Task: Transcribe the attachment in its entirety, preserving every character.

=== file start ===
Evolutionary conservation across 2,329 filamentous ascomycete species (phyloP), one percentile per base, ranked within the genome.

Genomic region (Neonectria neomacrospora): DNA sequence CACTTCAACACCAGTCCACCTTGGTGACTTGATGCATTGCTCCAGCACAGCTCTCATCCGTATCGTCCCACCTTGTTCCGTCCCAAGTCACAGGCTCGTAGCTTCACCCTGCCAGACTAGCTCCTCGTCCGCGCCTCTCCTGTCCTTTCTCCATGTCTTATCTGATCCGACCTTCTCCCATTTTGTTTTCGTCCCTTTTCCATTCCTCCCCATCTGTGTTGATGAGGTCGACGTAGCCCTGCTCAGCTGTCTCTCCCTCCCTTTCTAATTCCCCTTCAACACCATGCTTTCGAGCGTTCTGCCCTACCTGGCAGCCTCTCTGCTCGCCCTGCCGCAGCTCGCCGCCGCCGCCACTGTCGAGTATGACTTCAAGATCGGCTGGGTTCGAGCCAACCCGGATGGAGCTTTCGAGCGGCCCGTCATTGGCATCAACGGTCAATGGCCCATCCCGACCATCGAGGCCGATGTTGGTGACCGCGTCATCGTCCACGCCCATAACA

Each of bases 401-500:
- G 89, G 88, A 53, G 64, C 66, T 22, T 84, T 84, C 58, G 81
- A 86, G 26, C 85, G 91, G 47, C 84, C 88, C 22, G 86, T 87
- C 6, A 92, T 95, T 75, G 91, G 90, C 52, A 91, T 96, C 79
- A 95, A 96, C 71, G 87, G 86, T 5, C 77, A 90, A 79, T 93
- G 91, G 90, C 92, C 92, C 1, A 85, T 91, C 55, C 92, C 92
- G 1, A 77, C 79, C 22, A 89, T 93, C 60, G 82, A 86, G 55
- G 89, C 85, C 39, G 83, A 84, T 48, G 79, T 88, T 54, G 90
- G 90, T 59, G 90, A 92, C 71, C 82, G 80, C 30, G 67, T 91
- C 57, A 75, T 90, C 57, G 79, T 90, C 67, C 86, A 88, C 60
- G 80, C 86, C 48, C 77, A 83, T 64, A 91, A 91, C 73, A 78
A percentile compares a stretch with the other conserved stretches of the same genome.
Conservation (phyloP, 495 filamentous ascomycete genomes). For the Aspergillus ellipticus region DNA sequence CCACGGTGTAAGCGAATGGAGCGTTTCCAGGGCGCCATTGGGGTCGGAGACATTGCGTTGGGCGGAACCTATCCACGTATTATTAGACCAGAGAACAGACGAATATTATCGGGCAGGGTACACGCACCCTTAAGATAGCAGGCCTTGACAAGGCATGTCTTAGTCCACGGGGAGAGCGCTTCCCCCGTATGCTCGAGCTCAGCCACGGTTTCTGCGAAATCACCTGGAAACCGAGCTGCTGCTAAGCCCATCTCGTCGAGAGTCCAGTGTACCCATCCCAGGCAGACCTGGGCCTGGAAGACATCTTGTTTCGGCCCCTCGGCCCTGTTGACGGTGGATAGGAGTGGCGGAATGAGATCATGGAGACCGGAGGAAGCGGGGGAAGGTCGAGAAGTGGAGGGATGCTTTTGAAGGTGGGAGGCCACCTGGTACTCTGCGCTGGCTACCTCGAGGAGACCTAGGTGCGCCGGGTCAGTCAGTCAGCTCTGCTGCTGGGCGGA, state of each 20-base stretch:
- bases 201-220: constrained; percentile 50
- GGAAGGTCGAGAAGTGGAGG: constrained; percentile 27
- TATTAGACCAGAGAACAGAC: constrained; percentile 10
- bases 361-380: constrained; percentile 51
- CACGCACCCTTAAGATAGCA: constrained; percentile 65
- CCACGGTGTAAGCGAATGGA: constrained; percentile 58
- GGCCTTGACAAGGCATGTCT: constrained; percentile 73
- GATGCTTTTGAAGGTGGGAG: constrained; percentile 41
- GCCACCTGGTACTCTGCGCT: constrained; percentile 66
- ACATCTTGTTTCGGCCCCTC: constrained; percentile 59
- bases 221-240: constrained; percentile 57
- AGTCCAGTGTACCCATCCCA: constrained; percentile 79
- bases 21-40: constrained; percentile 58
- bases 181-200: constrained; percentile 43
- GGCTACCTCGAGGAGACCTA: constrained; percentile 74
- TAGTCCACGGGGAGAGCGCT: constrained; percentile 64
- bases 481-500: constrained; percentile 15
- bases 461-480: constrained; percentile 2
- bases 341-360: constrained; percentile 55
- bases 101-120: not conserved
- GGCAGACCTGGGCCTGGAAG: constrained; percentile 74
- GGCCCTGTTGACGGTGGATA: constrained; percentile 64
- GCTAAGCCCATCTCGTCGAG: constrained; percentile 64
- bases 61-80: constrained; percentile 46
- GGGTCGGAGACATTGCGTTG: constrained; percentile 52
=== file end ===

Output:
Evolutionary conservation across 2,329 filamentous ascomycete species (phyloP), one percentile per base, ranked within the genome.

Genomic region (Neonectria neomacrospora): DNA sequence CACTTCAACACCAGTCCACCTTGGTGACTTGATGCATTGCTCCAGCACAGCTCTCATCCGTATCGTCCCACCTTGTTCCGTCCCAAGTCACAGGCTCGTAGCTTCACCCTGCCAGACTAGCTCCTCGTCCGCGCCTCTCCTGTCCTTTCTCCATGTCTTATCTGATCCGACCTTCTCCCATTTTGTTTTCGTCCCTTTTCCATTCCTCCCCATCTGTGTTGATGAGGTCGACGTAGCCCTGCTCAGCTGTCTCTCCCTCCCTTTCTAATTCCCCTTCAACACCATGCTTTCGAGCGTTCTGCCCTACCTGGCAGCCTCTCTGCTCGCCCTGCCGCAGCTCGCCGCCGCCGCCACTGTCGAGTATGACTTCAAGATCGGCTGGGTTCGAGCCAACCCGGATGGAGCTTTCGAGCGGCCCGTCATTGGCATCAACGGTCAATGGCCCATCCCGACCATCGAGGCCGATGTTGGTGACCGCGTCATCGTCCACGCCCATAACA

Each of bases 401-500:
- G 89, G 88, A 53, G 64, C 66, T 22, T 84, T 84, C 58, G 81
- A 86, G 26, C 85, G 91, G 47, C 84, C 88, C 22, G 86, T 87
- C 6, A 92, T 95, T 75, G 91, G 90, C 52, A 91, T 96, C 79
- A 95, A 96, C 71, G 87, G 86, T 5, C 77, A 90, A 79, T 93
- G 91, G 90, C 92, C 92, C 1, A 85, T 91, C 55, C 92, C 92
- G 1, A 77, C 79, C 22, A 89, T 93, C 60, G 82, A 86, G 55
- G 89, C 85, C 39, G 83, A 84, T 48, G 79, T 88, T 54, G 90
- G 90, T 59, G 90, A 92, C 71, C 82, G 80, C 30, G 67, T 91
- C 57, A 75, T 90, C 57, G 79, T 90, C 67, C 86, A 88, C 60
- G 80, C 86, C 48, C 77, A 83, T 64, A 91, A 91, C 73, A 78
A percentile compares a stretch with the other conserved stretches of the same genome.
Conservation (phyloP, 495 filamentous ascomycete genomes). For the Aspergillus ellipticus region DNA sequence CCACGGTGTAAGCGAATGGAGCGTTTCCAGGGCGCCATTGGGGTCGGAGACATTGCGTTGGGCGGAACCTATCCACGTATTATTAGACCAGAGAACAGACGAATATTATCGGGCAGGGTACACGCACCCTTAAGATAGCAGGCCTTGACAAGGCATGTCTTAGTCCACGGGGAGAGCGCTTCCCCCGTATGCTCGAGCTCAGCCACGGTTTCTGCGAAATCACCTGGAAACCGAGCTGCTGCTAAGCCCATCTCGTCGAGAGTCCAGTGTACCCATCCCAGGCAGACCTGGGCCTGGAAGACATCTTGTTTCGGCCCCTCGGCCCTGTTGACGGTGGATAGGAGTGGCGGAATGAGATCATGGAGACCGGAGGAAGCGGGGGAAGGTCGAGAAGTGGAGGGATGCTTTTGAAGGTGGGAGGCCACCTGGTACTCTGCGCTGGCTACCTCGAGGAGACCTAGGTGCGCCGGGTCAGTCAGTCAGCTCTGCTGCTGGGCGGA, state of each 20-base stretch:
- bases 201-220: constrained; percentile 50
- GGAAGGTCGAGAAGTGGAGG: constrained; percentile 27
- TATTAGACCAGAGAACAGAC: constrained; percentile 10
- bases 361-380: constrained; percentile 51
- CACGCACCCTTAAGATAGCA: constrained; percentile 65
- CCACGGTGTAAGCGAATGGA: constrained; percentile 58
- GGCCTTGACAAGGCATGTCT: constrained; percentile 73
- GATGCTTTTGAAGGTGGGAG: constrained; percentile 41
- GCCACCTGGTACTCTGCGCT: constrained; percentile 66
- ACATCTTGTTTCGGCCCCTC: constrained; percentile 59
- bases 221-240: constrained; percentile 57
- AGTCCAGTGTACCCATCCCA: constrained; percentile 79
- bases 21-40: constrained; percentile 58
- bases 181-200: constrained; percentile 43
- GGCTACCTCGAGGAGACCTA: constrained; percentile 74
- TAGTCCACGGGGAGAGCGCT: constrained; percentile 64
- bases 481-500: constrained; percentile 15
- bases 461-480: constrained; percentile 2
- bases 341-360: constrained; percentile 55
- bases 101-120: not conserved
- GGCAGACCTGGGCCTGGAAG: constrained; percentile 74
- GGCCCTGTTGACGGTGGATA: constrained; percentile 64
- GCTAAGCCCATCTCGTCGAG: constrained; percentile 64
- bases 61-80: constrained; percentile 46
- GGGTCGGAGACATTGCGTTG: constrained; percentile 52